1. John M. Lee. Please, your parents paid for a good education for you, do not let it go to waste. Take a post-grad course in quick communication. You would bankrupt Twitter. Show some word control, John. I respect you.

      1. My word control is your issue, Black Rockin? Forget respect, it’s a cheap commodity, the way you have used it.
        What topics of the possible four I touched on:
        ** Challenging Sue Brannelly’s assessment of Council Committee process and receipt of full info.
        ** Elimination of Legislative Support personnel one year ago with Council President McCarthy reasoning they were engaging in budget reduction (while the Council simultaneously approved over 40 ghost positions that were removed four months later)?
        ** A look at the Legislative Department budget if REAL budget savings are sought.
        ** The first commentary by any observer that the City has again reduced “payroll” = Line Item 51000 Full Time Pay in the November 2014 monthly report in the amount of $3.5 Million. NO ONE ON THE COUNCIL COMMENTED ON THE SEPTEMBER, 2012 $4Million reduction, or now the 2013 NOVEMBER notice of about a $3.5 Million reduction.

        Any of these can be an article by itself. Why don’t you respect the subject material and comment on that? You and others have attempted to advise me on brevity in the past. It is less important to me than the time I can allocate to attending meetings, reading City material, thinking about how matters are connected, etc. Introduce yourself to me when you show up to any of these meetings someday. This afternoon is School Buildings Committee at 4:00 PM and the Citywide NRZ (that has not been consulted on the Solar project) gets to meet at the Mayor’s office this evening at 6:00 PM. More people stopping to look and listen about public business. More people thinking. More people discussing and voting when the time comes. Time will tell.

  5. Here is my advise to you, Rick Torres. GFI! Go For It!
    If you take some of this advice they will throw it right back at you. Sue is suggesting you say or do nothing until it comes before the committee but at some point she or someone else will criticize you for not asking in advance. Been there, done that.
    They will say you should have anticipated and requested everything possible so they could have answers ready for you or the right people there. You will be accused of wasting time by not asking in advance.
    Ignore the advice and go with your gut. They will try to wear you down and eventually will succeed but you have a long way to go before reaching my end of the rope.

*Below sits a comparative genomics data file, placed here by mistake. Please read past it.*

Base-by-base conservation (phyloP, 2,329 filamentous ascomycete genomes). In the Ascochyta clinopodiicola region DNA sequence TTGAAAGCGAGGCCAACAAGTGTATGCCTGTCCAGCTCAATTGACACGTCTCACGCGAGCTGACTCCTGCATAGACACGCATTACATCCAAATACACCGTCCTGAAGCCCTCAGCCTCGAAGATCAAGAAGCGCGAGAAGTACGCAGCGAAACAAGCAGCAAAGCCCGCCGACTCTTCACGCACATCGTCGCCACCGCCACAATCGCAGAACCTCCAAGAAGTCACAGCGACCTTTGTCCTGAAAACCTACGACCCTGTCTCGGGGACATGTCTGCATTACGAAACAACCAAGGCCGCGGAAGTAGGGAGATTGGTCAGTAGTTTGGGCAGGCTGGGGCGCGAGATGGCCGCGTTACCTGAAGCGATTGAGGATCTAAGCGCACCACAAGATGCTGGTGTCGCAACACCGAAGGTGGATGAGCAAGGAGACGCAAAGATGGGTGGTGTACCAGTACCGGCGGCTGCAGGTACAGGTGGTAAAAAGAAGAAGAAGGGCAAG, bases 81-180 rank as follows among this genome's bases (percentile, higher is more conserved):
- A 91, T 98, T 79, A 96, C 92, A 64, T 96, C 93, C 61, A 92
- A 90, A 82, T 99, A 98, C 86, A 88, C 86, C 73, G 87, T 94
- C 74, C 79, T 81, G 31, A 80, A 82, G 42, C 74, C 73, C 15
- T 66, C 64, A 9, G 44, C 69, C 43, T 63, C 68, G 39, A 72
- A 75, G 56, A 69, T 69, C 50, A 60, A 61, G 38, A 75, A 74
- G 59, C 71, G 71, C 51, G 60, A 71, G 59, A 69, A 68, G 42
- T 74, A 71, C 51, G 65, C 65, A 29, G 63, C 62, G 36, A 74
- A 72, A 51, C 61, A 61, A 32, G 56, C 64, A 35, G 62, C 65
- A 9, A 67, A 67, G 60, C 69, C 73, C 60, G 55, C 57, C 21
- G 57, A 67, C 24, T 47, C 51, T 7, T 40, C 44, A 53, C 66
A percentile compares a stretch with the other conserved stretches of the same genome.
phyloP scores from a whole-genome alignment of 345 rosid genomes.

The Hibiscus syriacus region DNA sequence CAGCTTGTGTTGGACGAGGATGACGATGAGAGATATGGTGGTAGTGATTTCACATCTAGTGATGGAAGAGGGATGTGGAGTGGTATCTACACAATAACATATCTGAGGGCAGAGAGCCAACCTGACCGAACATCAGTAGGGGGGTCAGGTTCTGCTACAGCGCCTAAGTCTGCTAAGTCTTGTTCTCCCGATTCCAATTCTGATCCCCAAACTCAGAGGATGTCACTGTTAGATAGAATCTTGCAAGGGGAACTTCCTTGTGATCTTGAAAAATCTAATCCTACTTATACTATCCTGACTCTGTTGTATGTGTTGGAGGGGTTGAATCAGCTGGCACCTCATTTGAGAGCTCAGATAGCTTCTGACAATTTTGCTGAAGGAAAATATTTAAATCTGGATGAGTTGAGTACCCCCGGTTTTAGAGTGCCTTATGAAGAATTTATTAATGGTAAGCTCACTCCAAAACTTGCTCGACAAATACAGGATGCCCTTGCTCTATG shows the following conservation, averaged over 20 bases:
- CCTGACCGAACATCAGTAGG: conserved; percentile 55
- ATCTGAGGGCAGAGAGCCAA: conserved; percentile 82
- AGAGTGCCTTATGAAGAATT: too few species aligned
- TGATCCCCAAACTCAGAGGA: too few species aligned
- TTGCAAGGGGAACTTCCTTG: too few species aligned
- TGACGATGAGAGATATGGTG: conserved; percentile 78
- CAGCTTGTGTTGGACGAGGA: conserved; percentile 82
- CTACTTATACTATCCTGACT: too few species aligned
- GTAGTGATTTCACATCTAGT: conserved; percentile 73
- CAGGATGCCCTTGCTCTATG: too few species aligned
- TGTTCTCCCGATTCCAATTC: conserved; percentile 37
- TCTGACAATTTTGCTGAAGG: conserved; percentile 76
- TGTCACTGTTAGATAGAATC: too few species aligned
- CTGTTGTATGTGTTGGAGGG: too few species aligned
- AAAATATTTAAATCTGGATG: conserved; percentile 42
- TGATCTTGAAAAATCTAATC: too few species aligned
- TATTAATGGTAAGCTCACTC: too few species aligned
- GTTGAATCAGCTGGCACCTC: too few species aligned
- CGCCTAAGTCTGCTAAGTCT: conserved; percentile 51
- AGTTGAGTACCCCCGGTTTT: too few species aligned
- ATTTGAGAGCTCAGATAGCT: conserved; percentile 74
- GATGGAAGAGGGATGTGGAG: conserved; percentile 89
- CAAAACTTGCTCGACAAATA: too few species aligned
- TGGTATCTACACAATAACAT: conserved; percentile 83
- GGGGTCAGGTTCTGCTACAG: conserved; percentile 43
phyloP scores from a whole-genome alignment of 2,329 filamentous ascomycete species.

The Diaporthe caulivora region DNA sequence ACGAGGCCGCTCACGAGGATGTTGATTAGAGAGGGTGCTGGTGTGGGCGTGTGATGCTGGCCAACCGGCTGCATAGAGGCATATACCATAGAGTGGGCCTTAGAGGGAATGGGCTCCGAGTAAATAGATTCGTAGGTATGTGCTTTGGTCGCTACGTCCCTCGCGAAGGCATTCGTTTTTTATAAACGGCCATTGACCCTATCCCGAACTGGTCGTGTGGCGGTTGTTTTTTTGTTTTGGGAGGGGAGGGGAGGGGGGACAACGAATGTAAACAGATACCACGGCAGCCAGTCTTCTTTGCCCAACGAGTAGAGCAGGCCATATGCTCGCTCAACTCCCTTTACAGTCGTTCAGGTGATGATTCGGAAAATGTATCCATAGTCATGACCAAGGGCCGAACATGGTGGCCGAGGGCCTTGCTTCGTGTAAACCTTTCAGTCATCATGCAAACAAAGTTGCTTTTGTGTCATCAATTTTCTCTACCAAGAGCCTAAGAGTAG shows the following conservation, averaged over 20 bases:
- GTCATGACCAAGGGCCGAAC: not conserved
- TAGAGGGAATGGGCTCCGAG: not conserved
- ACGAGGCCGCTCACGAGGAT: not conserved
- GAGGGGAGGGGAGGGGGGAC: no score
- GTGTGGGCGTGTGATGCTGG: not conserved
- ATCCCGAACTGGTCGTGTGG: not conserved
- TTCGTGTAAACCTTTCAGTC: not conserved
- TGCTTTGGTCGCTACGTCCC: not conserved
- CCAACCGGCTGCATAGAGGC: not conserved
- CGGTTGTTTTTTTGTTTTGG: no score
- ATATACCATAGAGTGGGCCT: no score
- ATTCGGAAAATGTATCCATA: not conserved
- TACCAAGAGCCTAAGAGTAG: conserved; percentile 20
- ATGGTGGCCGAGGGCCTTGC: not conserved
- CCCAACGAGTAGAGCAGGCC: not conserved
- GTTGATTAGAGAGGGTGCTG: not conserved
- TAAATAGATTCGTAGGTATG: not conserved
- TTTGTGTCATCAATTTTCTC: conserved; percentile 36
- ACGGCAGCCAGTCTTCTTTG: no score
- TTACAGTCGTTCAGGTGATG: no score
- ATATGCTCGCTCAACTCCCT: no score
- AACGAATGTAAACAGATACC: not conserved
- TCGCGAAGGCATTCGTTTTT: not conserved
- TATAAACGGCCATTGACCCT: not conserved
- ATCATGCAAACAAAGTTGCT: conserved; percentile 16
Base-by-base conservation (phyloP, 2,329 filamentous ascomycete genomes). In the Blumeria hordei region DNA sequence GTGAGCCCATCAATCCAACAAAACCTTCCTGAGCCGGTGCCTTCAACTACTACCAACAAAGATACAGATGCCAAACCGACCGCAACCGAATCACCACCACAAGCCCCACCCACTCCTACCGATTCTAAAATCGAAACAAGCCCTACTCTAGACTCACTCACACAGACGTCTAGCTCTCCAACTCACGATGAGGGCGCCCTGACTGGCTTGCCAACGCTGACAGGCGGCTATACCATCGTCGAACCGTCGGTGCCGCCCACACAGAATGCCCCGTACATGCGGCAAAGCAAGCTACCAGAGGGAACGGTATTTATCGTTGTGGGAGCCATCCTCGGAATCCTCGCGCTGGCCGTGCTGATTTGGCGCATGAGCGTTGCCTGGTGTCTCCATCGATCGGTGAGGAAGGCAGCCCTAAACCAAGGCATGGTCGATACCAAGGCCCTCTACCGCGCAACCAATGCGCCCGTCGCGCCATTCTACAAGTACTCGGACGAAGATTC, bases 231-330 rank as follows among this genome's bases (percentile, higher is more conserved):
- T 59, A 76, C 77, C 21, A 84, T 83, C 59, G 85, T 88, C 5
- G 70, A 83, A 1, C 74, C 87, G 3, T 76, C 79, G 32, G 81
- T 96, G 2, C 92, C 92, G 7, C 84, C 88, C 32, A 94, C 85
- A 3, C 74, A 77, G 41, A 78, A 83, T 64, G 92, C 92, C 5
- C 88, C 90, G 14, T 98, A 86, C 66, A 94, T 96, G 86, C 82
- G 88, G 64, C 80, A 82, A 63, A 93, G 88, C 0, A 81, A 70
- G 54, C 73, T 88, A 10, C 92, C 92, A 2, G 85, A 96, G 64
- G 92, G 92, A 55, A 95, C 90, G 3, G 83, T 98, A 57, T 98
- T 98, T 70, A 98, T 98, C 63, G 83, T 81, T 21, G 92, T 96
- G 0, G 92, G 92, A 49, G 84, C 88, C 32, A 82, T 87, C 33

6. Speaking of GFI, that is my advice to Mayor Greenjeans.

    “Governor Dannel P. Malloy announced today that Daniel C. Esty is returning to Yale University, which had granted him a three-year leave of absence from his tenured professorship that allowed him to serve as Commissioner of Connecticut’s Department of Energy and Environmental Protection (DEEP).”

    Don’t waste any time. The clock is ticking. If you don’t step up now, the governor will name someone who will not be keeping the seat warm for you but instead blocking it from you.

  7. Rick, since Sue is the expert on all things aldermanic, why don’t you ask her if there are any state or city legal requirements for a public hearing concerning the sale or lease of city-owned property? You might also want to inquire as to the interaction of the Land Use Boards and the City Council concerning P & Z referrals to the council on matters like this. And finally, you may have mentioned this previously, but who owns the dumping ground? Is it property of the Parks Department? There are very strict rules regarding the sale of Park-owned Land. How do long-term land leases fit into that equation? Or you can wait the unspecified period of time prior to a vote to ask these and other questions.

    1. Finally the DoomFreaks have their day. I think the barbed wire gives the whole picture an apocalyptic feel you cannot find in other end-of-the-world scenarios.

  8. First off, the site in question is owned by the city of Bridgeport. It is part of Seaside Park. I am in favor of this project. If it brings money to the city treasury I am for it. I don’t care if the poor souls in BR don’t like the view, tough shit. How did you like the view when it was the city dump?
    Sue, who told you, you understand how the council works? Based on my attendance at many B & A meetings you deliver a good message when someone crafts it for you but doing your own work and delivering your own message? Not so good.

  9. I’m in favor of the project, too. I don’t think it destroys a view, I think it adds value with minimal downside. Thanks ACF for the timely ownership update.
    I never thought I’d say something good about Mayor Finch and Andrew C. Fardy in the same sentence, but I just did.